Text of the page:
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Microspatial urban analysis: how to better understand addresses, streets, and neighborhoods

Type: Paper
Sponsor Groups:
Poster #:
Day: 4/9/2020
Start / End Time: 1:45 PM / 3:00 PM (MDT)
Room: Virtual Track 8
Organizers: Alina Ristea
Chairs: Alina Ristea


Last Update 04/09/2020

Video recording of presentations and Q&A:
If the link is not working, check this YouTube one:

*** The session changed to SYNCHRONOUS virtual session ***

Please contact me by email if the Teams session does not work:
The session is recorded and will be available for 30 days.

*** This is an ASYNCHRONOUS virtual session ***

The video presentations will be uploaded at least 24h before the scheduled time. We invite interested attendees to check the videos beforehand at the following YouTube channel:

The Q&A session will start at the scheduled time (1:45pm MDT - Denver - time).

The conceptualization of spatial relationships depends on what is measured. Concerns have been raised in previous work about the level of spatial aggregation and its effect on research results. A large body of literature has focused only on one spatial level and thus underestimated the relations between the macro- and micro- scale. This brings into discussion the Modifiable Areal Unit Problem (MAUP), which has been documented in many studies. The effects on the scale by aggregating to larger or smaller spatial units, and moving the boundaries of selected areas, can have significant differences in precision and evaluation.

The knowledge of urban areas on the micro-scale can be powerful for a more targeted geographical approach. Large amounts of geolocated user-generated data (e.g. social media) are actively produced every day and can be used in the context of cities and urban environment. To study the interactions between these data and other urban elements we need to understand which geographical scale(s) analysis are appropriate and the interactions between levels of organization.
For example, how can we delineate discrete cells when analyzing disaster damage? How are social media and mobile phone data aggregated for data ethics and privacy?

Big data (e.g. user-generated) can be unstructured and biased, thus they require pre-processing to get a usable structure and geographical locations. At the same time, these data are dynamic in comparison with administrative and other more traditional data. Thus, is the neighborhood representative for the study purpose using dynamic and traditional data? Can we understand the impact of micro areas on the whole neighborhood? (e.g. for safety and security)

This paper session aims to gather current research on applications that deal with geographical scale constraints not only from a technical perspective but also for sociological, economic, urban planning and other views. Moreover, the discussion about the concept of place and fuzzy boundaries in contrast to geographies and crisp boundaries would be a nice fit for this session.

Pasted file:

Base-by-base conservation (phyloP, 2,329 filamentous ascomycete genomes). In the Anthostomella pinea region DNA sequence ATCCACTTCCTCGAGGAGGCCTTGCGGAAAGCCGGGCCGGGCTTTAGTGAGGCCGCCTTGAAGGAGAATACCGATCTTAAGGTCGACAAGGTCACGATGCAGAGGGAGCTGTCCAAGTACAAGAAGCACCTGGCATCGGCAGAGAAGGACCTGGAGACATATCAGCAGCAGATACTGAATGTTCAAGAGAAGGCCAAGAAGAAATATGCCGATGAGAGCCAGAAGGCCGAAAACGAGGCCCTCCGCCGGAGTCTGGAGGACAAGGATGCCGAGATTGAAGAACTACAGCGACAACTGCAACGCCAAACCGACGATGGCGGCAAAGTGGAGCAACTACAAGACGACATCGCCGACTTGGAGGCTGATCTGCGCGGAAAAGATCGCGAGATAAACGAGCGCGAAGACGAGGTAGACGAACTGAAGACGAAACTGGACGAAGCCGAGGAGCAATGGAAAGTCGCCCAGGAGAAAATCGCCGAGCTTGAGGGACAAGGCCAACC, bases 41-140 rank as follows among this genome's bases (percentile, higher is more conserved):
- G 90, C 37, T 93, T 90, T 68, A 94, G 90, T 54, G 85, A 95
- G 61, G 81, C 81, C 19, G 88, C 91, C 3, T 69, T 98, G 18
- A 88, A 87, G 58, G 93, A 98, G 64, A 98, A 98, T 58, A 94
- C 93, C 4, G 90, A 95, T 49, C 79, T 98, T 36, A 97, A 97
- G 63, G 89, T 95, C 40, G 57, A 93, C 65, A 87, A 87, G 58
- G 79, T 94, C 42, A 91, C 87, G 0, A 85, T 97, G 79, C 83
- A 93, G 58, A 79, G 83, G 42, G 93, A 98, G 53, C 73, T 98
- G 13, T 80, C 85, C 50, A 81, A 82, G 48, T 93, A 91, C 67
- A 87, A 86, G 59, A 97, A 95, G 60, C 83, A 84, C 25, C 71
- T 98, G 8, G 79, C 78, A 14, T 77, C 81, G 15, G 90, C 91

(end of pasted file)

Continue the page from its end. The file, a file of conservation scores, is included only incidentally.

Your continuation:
Sessions organized at the 2020 AAG aim on exchanging new ideas and presenting innovative research, methods, and applications in the microscale urban analysis. Appropriate topics include, but are not limited to:

Neighborhood analysis
Physical and social characteristics of neighborhoods
Big Data and Urban Informatics
Smart Cities
Urban Mobility
Administrative data and the role for urban analysis
Segregation in urban environments
Measuring resilience
Gentrification at scale
User-generated data applications for cities
Disaster damage and recovery at scale
Administrative border precision versus grid data
Interactions between geography levels
Geography of place


Type Details Minutes Start Time
Presenter Alina Ristea*, Boston Area Research Initiative (BARI), School of Public Policy and Urban Affairs, Northeastern University, Dan O'Brien, Boston Area Research Initiative (BARI), School of Public Policy and Urban Affairs & School of Criminology and Criminal Justice, Northeastern University, Forrest Hangen, Boston Area Research Initiative (BARI), School of Public Policy and Urban Affairs, Northeastern University, Typologies of Crime and Disorder at the Property level in Boston, MA 15 1:45 PM
Presenter Elaine Guidero*, USGS National Geospatial Technical Operations Center, Sergio Rodriguez, USGS National Geospatial Program, Josefa Baker, USGS National Geospatial Program, Vanessa Baez, USGS National Geospatial Program, The Integrated Map of North America: creating, generalizing, and harmonizing data across borders 15 2:00 PM
Presenter Erica Ferrer*, Universidade De Brasília, Fernando Luiz Araujo Sobrinho, Universidade de Brasilia, Margarida Queirós, Universidade de Lisboa, A Gender Perspective About Territories of 'Intentional At-Risk'. A Quest for the Right to the City. 15 2:15 PM
Presenter Chandana Mitra*, Auburn University, S M Shihab Nur*, Auburn University, Accessibility to Urban Green and Public Spaces of Dhaka City Dwellers: A Comparison between existing and standard distribution using Special Optimization Modelling 15 2:30 PM

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